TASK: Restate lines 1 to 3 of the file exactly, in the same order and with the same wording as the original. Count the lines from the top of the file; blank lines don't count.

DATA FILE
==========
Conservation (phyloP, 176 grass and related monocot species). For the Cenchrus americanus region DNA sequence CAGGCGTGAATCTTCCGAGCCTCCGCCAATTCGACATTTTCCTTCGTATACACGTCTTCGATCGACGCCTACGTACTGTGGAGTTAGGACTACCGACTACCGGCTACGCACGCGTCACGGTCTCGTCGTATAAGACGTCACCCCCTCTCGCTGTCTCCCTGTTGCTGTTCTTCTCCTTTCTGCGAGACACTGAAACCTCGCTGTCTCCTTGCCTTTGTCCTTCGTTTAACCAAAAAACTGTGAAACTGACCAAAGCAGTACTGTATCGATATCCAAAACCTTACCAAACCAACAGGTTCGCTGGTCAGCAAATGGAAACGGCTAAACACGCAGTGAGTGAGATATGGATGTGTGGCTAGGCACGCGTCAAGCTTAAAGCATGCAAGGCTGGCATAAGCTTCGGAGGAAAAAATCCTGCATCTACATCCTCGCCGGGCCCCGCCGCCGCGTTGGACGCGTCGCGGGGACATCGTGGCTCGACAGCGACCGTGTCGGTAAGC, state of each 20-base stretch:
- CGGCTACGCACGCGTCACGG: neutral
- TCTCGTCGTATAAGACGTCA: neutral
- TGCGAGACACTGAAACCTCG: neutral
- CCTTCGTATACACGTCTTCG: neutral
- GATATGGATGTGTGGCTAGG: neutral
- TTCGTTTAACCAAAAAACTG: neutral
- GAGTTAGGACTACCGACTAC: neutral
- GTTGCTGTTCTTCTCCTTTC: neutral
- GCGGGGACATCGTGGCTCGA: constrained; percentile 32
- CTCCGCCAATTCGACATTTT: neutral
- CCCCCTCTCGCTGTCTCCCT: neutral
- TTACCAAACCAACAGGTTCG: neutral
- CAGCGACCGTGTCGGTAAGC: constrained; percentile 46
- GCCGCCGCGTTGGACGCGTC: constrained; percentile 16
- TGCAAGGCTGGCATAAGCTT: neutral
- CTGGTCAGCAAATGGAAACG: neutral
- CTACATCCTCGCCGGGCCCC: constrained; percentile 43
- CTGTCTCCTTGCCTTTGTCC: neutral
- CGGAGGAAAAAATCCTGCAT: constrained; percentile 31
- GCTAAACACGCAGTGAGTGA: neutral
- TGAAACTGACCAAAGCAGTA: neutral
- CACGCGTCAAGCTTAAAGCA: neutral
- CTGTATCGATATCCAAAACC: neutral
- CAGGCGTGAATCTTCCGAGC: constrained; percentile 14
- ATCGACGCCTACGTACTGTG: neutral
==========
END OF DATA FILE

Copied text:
Conservation (phyloP, 176 grass and related monocot species). For the Cenchrus americanus region DNA sequence CAGGCGTGAATCTTCCGAGCCTCCGCCAATTCGACATTTTCCTTCGTATACACGTCTTCGATCGACGCCTACGTACTGTGGAGTTAGGACTACCGACTACCGGCTACGCACGCGTCACGGTCTCGTCGTATAAGACGTCACCCCCTCTCGCTGTCTCCCTGTTGCTGTTCTTCTCCTTTCTGCGAGACACTGAAACCTCGCTGTCTCCTTGCCTTTGTCCTTCGTTTAACCAAAAAACTGTGAAACTGACCAAAGCAGTACTGTATCGATATCCAAAACCTTACCAAACCAACAGGTTCGCTGGTCAGCAAATGGAAACGGCTAAACACGCAGTGAGTGAGATATGGATGTGTGGCTAGGCACGCGTCAAGCTTAAAGCATGCAAGGCTGGCATAAGCTTCGGAGGAAAAAATCCTGCATCTACATCCTCGCCGGGCCCCGCCGCCGCGTTGGACGCGTCGCGGGGACATCGTGGCTCGACAGCGACCGTGTCGGTAAGC, state of each 20-base stretch:
- CGGCTACGCACGCGTCACGG: neutral
- TCTCGTCGTATAAGACGTCA: neutral